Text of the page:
[Apologies to all who have just read this post with a sense of deja-vue. I saw a typo, corrected it and then republished the blog, and it reset the publication date. This post was originally published several months ago.]

Having been away from the Linux scene for a while, I recently took a look at a newer version of Linux, SUSE Enterprise Linux Version 11.3, which is representative of the latest feature sets from the Linux 3.0 et seq kernel available to the entre Linux community, including SUSE, Red Hat, Canonical and others. It is apparent, both from the details on SUSE 11.3 and from perusing the documentation on other distribution providers, that Linux has continued to mature nicely as both a foundation for large scale-out clouds as well as a strong contender for the kind of enterprise workloads that previously were only comfortable on either RISC/UNIX systems or large Microsoft Server systems. In effect, Linux has continued its maturation to the point where its feature set and scalability begin to look like a top-tier UNIX from only a couple of years ago.

Among the enterprise technology that caught my eye:

  • Scalability – The Linux kernel now scales to 4096 x86 CPUs and up to 16 TB of memory, well into high-end UNIX server territory, and will support the largest x86 servers currently shipping.
  • I/O – The Linux kernel now includes btrfs (a geeky contraction of “Better File System), an open source file system that promises much of the scalability and feature set of Oracle’s popular ZFS file system including checksums, CoW, snapshotting, advanced logical volume management including thin provisioning and others. The latest releases also include advanced features like geoclustering and remote data replication to support advanced HA topologies.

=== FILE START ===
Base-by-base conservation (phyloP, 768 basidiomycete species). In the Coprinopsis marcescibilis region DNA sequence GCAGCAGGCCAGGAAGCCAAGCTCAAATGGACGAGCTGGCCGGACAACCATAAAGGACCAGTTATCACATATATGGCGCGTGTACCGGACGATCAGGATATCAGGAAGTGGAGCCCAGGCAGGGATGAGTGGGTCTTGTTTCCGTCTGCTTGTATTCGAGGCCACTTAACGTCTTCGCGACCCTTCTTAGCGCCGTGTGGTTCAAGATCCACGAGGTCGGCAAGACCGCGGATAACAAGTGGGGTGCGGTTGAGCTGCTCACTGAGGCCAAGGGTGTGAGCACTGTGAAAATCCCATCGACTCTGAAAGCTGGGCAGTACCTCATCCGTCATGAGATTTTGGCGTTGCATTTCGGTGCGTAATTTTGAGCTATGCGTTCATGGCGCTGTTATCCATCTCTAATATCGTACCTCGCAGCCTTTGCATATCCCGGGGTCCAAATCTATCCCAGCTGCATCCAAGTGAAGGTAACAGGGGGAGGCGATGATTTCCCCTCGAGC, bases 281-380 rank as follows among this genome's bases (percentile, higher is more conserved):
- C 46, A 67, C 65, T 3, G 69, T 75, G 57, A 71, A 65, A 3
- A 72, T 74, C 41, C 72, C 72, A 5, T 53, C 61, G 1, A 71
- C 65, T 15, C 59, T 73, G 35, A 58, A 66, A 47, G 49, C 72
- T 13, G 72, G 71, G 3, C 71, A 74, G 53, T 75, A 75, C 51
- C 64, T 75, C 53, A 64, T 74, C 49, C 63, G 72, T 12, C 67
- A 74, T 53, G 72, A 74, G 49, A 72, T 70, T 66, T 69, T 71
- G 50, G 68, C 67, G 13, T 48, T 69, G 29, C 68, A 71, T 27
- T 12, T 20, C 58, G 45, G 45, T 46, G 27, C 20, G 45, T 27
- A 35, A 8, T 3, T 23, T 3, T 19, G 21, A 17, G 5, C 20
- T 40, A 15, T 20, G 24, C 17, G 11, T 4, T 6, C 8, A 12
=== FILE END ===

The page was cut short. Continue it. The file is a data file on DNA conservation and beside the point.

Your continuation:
• Virtualization – The 11 series kernel includes containers, a lightweight virtualization abstraction similar to Solaris Containers and Resource Zones. This provides a virtualized OS image that has very low overhead, and (both a great strength and a great weakness, depending on use case) generates all virtual OS Images from a single root OS image, so there is only one set of files to update to patch all OS Images.
  • Clustering and HA – Supported by file replication features,    the latest kernel distributions include the ability to set up geographically distributed clusters of physical and virtual servers with either automated or manual failover.
  • IBM Power support – Not surprising, considering SUSE’s strong history with IBM, SUSE 11.3 also contains a number of extensions and capabilities tied to IBM’s Power systems. In volume terms probably not an earth-shattering development, but it should put them in good shape for competing for future revenues on IBM’s Power series, including their very competitive Linux-only offerings.

In summary, modern Linux is looking an awful lot like UNIX, and the latest round of capabilities gives it many of the high-end features that have distinguished enterprise-grade UNIX variants such as Solaris and AIX as little as three years ago. While both Oracle and IBM have continued to invest, and have added further features to their UNIXs that offer differentiation from Linux, the difference is shrinking, and the number of workloads that cannot be effectively served by Linux on x86 systems continues to shrink. Given time for the new distros to prove their stability, the future is bright for Linux as a peer for large and critical enterprise workloads.